Front Page Titles (by Subject) TO THOMAS JEFFERSON. mad. mss. - The Writings, vol. 6 (1790-1802)
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TO THOMAS JEFFERSON. mad. mss. - James Madison, The Writings, vol. 6 (1790-1802) 
The Writings of James Madison, comprising his Public Papers and his Private Correspondence, including his numerous letters and documents now for the first time printed, ed. Gaillard Hunt (New York: G.P. Putnam’s Sons, 1900). Vol. 6.
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TO THOMAS JEFFERSON.mad. mss.
Philada, June 1, 1794.
The stamp act was poisoned by the ingredient of the tax on transfers. The sentinels of stock uniting with the adversaries of the general plan formed a large majority. The Carriage tax which only struck at the Constitution has passed the H. of Reps and will be a delicious morsel to the Senate.2 The attempt of this Branch to give the P. power to raise an army of 10,000, if he should please, was strangled more easily in the H. of Reps than I had expected. This is the 3d or 4th effort made in the course of the Session to get a powerful military establishment, under the pretext of public danger and under the auspices of the Pts popularity. The bill for punishing certain crimes &c. including that of selling prizes has been unexpectedly called up at the last moment of the Session. It is pretended that our Citizens will arm under French colors if not restrained. You will be at no loss for the real motive, especially as explained by the circumstances of the present crisis. The bill for complying with Fauchèt’s application for a million of dollars passed the H. of Reps by a large majority. The Senate will certainly reject it. Col. M. is busy in preparing for his embarkation. He is puzzled as to the mode of getting to France. He leans towards an American vessel, which is to sail from Baltimore for Amsterdam. A direct passage to F. is scracely to be had, and is incumbered with the risk of being captured & carried into England. It is not certain that Negro Cotton can be had here. German linens of all sorts can. Nothing of Blake. Tomorrow is the day of adjournment as fixed by the vote of the two Houses; but it will probably not take place till the last of the week. We have had 8 or 10 days of wet weather from the N. E. which seems at length to be breaking up.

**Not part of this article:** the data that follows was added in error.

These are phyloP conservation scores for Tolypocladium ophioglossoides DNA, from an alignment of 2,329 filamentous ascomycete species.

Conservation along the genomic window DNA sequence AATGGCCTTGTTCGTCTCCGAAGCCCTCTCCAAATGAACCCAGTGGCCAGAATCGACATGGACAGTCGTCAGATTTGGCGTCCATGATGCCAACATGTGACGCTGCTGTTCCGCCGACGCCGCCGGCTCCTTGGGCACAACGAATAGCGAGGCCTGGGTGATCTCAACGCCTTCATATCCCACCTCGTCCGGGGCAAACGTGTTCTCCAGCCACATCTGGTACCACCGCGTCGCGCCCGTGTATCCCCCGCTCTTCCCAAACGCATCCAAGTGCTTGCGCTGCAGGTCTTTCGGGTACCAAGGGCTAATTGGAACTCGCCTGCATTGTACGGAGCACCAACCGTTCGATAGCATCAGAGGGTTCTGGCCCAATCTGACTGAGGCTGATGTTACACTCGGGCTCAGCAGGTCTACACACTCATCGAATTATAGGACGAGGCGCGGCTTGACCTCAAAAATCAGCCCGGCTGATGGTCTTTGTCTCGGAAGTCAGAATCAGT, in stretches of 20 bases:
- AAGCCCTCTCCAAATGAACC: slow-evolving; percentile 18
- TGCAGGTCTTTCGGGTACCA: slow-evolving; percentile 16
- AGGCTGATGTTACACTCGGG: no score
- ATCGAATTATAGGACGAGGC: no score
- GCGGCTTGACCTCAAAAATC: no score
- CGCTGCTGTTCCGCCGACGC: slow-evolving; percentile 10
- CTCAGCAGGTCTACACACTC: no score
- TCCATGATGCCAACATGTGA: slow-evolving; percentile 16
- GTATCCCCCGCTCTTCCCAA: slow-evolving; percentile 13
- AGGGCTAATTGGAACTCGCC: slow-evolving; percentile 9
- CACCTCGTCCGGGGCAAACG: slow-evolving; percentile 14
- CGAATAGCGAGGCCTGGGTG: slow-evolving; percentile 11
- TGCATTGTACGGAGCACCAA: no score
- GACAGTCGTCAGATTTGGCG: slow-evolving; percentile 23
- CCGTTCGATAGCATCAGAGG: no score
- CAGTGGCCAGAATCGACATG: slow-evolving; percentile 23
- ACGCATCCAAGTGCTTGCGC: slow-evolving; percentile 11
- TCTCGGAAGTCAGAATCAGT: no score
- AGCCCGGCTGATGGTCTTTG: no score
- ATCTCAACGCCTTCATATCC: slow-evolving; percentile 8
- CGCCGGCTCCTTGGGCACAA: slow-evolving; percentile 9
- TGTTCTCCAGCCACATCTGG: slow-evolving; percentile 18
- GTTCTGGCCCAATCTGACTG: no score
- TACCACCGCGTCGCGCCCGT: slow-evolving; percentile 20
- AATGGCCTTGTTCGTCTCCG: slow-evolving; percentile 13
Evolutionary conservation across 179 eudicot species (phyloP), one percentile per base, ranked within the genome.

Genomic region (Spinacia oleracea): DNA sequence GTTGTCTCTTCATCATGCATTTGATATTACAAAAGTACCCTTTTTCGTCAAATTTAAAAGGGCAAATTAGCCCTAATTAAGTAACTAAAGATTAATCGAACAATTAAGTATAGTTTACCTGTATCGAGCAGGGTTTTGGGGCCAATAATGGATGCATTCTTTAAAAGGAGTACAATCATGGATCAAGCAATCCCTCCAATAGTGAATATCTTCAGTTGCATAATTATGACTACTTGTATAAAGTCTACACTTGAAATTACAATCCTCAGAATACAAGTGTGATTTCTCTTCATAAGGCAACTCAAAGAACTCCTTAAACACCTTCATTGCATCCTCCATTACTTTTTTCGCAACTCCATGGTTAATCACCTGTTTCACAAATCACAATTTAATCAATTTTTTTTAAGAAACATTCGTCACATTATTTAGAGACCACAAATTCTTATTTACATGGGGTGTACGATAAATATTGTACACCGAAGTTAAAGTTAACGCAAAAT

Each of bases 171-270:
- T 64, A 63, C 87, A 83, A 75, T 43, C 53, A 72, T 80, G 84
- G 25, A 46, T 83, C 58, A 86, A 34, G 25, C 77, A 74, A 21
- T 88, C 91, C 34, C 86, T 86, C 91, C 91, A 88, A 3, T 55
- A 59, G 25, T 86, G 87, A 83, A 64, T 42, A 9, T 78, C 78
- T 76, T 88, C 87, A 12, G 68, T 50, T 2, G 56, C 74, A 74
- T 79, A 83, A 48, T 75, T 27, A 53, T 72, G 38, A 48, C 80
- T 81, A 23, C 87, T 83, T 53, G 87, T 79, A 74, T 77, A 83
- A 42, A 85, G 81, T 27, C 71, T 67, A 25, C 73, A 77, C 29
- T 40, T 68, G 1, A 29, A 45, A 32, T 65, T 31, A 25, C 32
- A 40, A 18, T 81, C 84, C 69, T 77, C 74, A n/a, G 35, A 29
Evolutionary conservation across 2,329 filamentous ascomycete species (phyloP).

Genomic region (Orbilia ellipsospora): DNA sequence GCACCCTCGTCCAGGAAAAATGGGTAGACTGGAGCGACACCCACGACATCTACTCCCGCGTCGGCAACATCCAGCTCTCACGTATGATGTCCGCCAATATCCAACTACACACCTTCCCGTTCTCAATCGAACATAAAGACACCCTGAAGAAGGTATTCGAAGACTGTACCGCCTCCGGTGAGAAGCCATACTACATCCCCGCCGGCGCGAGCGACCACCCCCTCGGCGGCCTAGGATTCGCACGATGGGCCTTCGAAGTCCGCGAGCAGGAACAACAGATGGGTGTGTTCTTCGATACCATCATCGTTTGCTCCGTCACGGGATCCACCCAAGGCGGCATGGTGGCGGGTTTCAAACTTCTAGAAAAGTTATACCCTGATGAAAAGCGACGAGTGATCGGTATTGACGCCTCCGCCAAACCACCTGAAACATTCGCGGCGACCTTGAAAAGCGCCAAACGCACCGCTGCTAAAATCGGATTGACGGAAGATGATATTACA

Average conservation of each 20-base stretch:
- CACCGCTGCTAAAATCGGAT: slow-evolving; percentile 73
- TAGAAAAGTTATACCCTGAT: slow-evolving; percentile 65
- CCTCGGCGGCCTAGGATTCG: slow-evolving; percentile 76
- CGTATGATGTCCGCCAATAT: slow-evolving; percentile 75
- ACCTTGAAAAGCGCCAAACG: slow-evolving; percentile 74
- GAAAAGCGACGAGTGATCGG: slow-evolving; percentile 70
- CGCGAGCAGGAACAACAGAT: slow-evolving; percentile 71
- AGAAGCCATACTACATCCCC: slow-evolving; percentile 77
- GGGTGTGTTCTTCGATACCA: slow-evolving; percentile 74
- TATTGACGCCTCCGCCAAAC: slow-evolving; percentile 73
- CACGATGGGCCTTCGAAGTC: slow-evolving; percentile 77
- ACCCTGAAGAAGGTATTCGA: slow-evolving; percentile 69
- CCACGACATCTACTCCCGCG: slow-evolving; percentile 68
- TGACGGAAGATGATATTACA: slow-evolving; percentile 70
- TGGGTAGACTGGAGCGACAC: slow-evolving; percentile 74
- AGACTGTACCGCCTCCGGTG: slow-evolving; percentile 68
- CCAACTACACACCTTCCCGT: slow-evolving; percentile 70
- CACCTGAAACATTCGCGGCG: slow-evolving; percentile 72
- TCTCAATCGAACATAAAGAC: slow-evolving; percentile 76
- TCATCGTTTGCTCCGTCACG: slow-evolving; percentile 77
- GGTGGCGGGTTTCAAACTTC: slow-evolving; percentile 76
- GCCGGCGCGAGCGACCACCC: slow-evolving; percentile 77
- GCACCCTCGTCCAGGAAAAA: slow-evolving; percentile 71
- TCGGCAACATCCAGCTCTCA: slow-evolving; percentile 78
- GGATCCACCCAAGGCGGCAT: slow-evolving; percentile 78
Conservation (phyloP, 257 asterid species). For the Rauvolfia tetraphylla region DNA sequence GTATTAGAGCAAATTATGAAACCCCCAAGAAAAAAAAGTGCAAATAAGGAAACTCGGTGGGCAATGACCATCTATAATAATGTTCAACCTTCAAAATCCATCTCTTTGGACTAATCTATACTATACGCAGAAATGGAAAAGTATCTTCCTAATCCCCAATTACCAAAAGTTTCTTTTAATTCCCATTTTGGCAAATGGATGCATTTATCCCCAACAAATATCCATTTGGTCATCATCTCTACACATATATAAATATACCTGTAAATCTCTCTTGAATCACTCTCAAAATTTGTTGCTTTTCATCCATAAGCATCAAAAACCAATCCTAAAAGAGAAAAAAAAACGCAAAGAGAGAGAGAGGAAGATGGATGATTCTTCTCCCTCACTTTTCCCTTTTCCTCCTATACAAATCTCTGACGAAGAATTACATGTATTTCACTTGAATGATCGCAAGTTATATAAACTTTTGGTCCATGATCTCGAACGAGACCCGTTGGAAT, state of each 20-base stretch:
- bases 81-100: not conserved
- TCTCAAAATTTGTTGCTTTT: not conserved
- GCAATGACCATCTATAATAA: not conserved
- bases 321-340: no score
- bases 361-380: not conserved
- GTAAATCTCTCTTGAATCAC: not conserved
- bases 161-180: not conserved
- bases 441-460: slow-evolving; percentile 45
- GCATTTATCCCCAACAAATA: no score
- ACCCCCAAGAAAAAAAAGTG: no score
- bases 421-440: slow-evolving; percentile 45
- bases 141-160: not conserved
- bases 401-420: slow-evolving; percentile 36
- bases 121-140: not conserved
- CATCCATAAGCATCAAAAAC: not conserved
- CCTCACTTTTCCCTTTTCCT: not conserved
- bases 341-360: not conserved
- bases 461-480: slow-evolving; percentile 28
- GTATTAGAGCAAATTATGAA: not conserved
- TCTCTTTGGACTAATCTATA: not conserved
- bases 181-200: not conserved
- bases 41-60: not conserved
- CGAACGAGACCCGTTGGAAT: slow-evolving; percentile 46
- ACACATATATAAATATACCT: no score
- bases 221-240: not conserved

[2 ]The law laying a tax on carriages was passed June 5. In 1796 its constitutionality was tested before the Supreme Court, and the Court decided that being an indirect tax it was constitutional. Judge Samuel Chase, a fiery federalist, closed his opinion with this sentence: “As I do not think the tax on carriages is a direct tax, it is unnecessary, at this time, for me to determine, whether this court, constitutionally possesses the power to declare an act of Congress void, on the ground of its being made contrary to, and in violation of, the Constitution; but if the Court have such power, I am free to declare, that I will never exercise it, but in a very clear case.” 3 Dallas, 171.